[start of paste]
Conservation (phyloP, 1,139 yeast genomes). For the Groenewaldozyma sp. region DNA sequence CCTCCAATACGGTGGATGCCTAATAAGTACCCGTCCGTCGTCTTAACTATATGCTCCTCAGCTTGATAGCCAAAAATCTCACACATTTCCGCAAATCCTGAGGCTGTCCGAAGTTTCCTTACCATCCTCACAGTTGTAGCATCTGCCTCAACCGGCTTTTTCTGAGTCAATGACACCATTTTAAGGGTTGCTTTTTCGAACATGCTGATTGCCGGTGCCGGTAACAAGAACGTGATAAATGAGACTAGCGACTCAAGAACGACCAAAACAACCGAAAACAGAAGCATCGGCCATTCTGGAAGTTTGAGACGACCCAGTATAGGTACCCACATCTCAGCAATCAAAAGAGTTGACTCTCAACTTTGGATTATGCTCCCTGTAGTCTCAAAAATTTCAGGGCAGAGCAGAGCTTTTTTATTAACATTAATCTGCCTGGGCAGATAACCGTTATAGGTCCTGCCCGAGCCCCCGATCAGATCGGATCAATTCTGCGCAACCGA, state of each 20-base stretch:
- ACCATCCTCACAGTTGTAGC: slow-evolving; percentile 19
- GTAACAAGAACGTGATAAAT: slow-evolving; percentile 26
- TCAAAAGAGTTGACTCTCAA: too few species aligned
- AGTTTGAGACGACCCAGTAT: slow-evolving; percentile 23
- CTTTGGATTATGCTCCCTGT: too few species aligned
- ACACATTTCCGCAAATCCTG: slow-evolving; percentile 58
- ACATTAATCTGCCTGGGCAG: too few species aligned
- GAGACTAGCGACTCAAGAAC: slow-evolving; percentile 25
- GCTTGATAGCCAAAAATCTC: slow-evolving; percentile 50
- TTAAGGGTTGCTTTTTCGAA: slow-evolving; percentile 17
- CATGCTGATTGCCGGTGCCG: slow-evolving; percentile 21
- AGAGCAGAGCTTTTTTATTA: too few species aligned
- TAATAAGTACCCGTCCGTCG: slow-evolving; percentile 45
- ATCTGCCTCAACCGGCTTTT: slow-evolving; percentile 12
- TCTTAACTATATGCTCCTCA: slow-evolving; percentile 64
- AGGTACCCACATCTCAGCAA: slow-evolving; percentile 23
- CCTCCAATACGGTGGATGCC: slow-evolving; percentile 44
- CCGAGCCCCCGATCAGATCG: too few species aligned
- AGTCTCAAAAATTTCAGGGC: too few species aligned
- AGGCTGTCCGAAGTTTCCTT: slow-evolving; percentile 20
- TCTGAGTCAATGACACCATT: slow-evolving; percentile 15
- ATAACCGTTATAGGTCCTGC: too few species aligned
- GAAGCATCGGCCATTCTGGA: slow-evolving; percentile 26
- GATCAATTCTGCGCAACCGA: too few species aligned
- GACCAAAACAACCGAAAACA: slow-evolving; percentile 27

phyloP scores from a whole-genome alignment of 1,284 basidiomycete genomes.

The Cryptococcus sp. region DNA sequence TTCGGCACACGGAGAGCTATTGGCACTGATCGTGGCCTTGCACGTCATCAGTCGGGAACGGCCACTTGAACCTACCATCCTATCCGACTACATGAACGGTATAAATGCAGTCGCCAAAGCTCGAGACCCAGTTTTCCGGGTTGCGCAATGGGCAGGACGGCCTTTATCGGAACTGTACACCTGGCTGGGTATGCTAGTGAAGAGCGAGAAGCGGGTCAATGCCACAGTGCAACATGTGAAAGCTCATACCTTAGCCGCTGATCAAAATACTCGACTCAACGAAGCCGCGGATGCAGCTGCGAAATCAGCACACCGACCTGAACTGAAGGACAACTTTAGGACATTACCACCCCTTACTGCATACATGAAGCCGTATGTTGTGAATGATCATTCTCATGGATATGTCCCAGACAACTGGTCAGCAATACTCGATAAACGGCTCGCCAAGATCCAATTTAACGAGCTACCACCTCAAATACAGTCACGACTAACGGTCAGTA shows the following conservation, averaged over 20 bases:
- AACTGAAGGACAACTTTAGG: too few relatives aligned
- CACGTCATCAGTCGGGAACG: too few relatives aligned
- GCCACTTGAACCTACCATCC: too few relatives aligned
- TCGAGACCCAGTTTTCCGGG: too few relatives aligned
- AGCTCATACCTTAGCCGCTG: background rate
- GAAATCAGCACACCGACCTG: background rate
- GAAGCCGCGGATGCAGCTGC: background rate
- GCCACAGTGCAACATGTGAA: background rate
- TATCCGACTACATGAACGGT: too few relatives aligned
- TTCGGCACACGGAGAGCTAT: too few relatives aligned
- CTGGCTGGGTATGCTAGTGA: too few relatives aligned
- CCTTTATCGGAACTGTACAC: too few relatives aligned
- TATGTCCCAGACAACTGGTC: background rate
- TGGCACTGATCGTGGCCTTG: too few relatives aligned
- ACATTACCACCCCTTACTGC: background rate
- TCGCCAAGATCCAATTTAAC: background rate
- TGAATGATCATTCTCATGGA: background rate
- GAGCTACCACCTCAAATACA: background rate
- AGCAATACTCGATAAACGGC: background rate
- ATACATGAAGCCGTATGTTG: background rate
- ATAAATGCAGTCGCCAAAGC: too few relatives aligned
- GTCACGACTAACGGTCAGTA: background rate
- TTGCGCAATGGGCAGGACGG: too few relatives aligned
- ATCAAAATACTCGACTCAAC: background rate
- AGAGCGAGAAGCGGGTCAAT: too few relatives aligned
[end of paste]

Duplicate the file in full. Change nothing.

Conservation (phyloP, 1,139 yeast genomes). For the Groenewaldozyma sp. region DNA sequence CCTCCAATACGGTGGATGCCTAATAAGTACCCGTCCGTCGTCTTAACTATATGCTCCTCAGCTTGATAGCCAAAAATCTCACACATTTCCGCAAATCCTGAGGCTGTCCGAAGTTTCCTTACCATCCTCACAGTTGTAGCATCTGCCTCAACCGGCTTTTTCTGAGTCAATGACACCATTTTAAGGGTTGCTTTTTCGAACATGCTGATTGCCGGTGCCGGTAACAAGAACGTGATAAATGAGACTAGCGACTCAAGAACGACCAAAACAACCGAAAACAGAAGCATCGGCCATTCTGGAAGTTTGAGACGACCCAGTATAGGTACCCACATCTCAGCAATCAAAAGAGTTGACTCTCAACTTTGGATTATGCTCCCTGTAGTCTCAAAAATTTCAGGGCAGAGCAGAGCTTTTTTATTAACATTAATCTGCCTGGGCAGATAACCGTTATAGGTCCTGCCCGAGCCCCCGATCAGATCGGATCAATTCTGCGCAACCGA, state of each 20-base stretch:
- ACCATCCTCACAGTTGTAGC: slow-evolving; percentile 19
- GTAACAAGAACGTGATAAAT: slow-evolving; percentile 26
- TCAAAAGAGTTGACTCTCAA: too few species aligned
- AGTTTGAGACGACCCAGTAT: slow-evolving; percentile 23
- CTTTGGATTATGCTCCCTGT: too few species aligned
- ACACATTTCCGCAAATCCTG: slow-evolving; percentile 58
- ACATTAATCTGCCTGGGCAG: too few species aligned
- GAGACTAGCGACTCAAGAAC: slow-evolving; percentile 25
- GCTTGATAGCCAAAAATCTC: slow-evolving; percentile 50
- TTAAGGGTTGCTTTTTCGAA: slow-evolving; percentile 17
- CATGCTGATTGCCGGTGCCG: slow-evolving; percentile 21
- AGAGCAGAGCTTTTTTATTA: too few species aligned
- TAATAAGTACCCGTCCGTCG: slow-evolving; percentile 45
- ATCTGCCTCAACCGGCTTTT: slow-evolving; percentile 12
- TCTTAACTATATGCTCCTCA: slow-evolving; percentile 64
- AGGTACCCACATCTCAGCAA: slow-evolving; percentile 23
- CCTCCAATACGGTGGATGCC: slow-evolving; percentile 44
- CCGAGCCCCCGATCAGATCG: too few species aligned
- AGTCTCAAAAATTTCAGGGC: too few species aligned
- AGGCTGTCCGAAGTTTCCTT: slow-evolving; percentile 20
- TCTGAGTCAATGACACCATT: slow-evolving; percentile 15
- ATAACCGTTATAGGTCCTGC: too few species aligned
- GAAGCATCGGCCATTCTGGA: slow-evolving; percentile 26
- GATCAATTCTGCGCAACCGA: too few species aligned
- GACCAAAACAACCGAAAACA: slow-evolving; percentile 27

phyloP scores from a whole-genome alignment of 1,284 basidiomycete genomes.

The Cryptococcus sp. region DNA sequence TTCGGCACACGGAGAGCTATTGGCACTGATCGTGGCCTTGCACGTCATCAGTCGGGAACGGCCACTTGAACCTACCATCCTATCCGACTACATGAACGGTATAAATGCAGTCGCCAAAGCTCGAGACCCAGTTTTCCGGGTTGCGCAATGGGCAGGACGGCCTTTATCGGAACTGTACACCTGGCTGGGTATGCTAGTGAAGAGCGAGAAGCGGGTCAATGCCACAGTGCAACATGTGAAAGCTCATACCTTAGCCGCTGATCAAAATACTCGACTCAACGAAGCCGCGGATGCAGCTGCGAAATCAGCACACCGACCTGAACTGAAGGACAACTTTAGGACATTACCACCCCTTACTGCATACATGAAGCCGTATGTTGTGAATGATCATTCTCATGGATATGTCCCAGACAACTGGTCAGCAATACTCGATAAACGGCTCGCCAAGATCCAATTTAACGAGCTACCACCTCAAATACAGTCACGACTAACGGTCAGTA shows the following conservation, averaged over 20 bases:
- AACTGAAGGACAACTTTAGG: too few relatives aligned
- CACGTCATCAGTCGGGAACG: too few relatives aligned
- GCCACTTGAACCTACCATCC: too few relatives aligned
- TCGAGACCCAGTTTTCCGGG: too few relatives aligned
- AGCTCATACCTTAGCCGCTG: background rate
- GAAATCAGCACACCGACCTG: background rate
- GAAGCCGCGGATGCAGCTGC: background rate
- GCCACAGTGCAACATGTGAA: background rate
- TATCCGACTACATGAACGGT: too few relatives aligned
- TTCGGCACACGGAGAGCTAT: too few relatives aligned
- CTGGCTGGGTATGCTAGTGA: too few relatives aligned
- CCTTTATCGGAACTGTACAC: too few relatives aligned
- TATGTCCCAGACAACTGGTC: background rate
- TGGCACTGATCGTGGCCTTG: too few relatives aligned
- ACATTACCACCCCTTACTGC: background rate
- TCGCCAAGATCCAATTTAAC: background rate
- TGAATGATCATTCTCATGGA: background rate
- GAGCTACCACCTCAAATACA: background rate
- AGCAATACTCGATAAACGGC: background rate
- ATACATGAAGCCGTATGTTG: background rate
- ATAAATGCAGTCGCCAAAGC: too few relatives aligned
- GTCACGACTAACGGTCAGTA: background rate
- TTGCGCAATGGGCAGGACGG: too few relatives aligned
- ATCAAAATACTCGACTCAAC: background rate
- AGAGCGAGAAGCGGGTCAAT: too few relatives aligned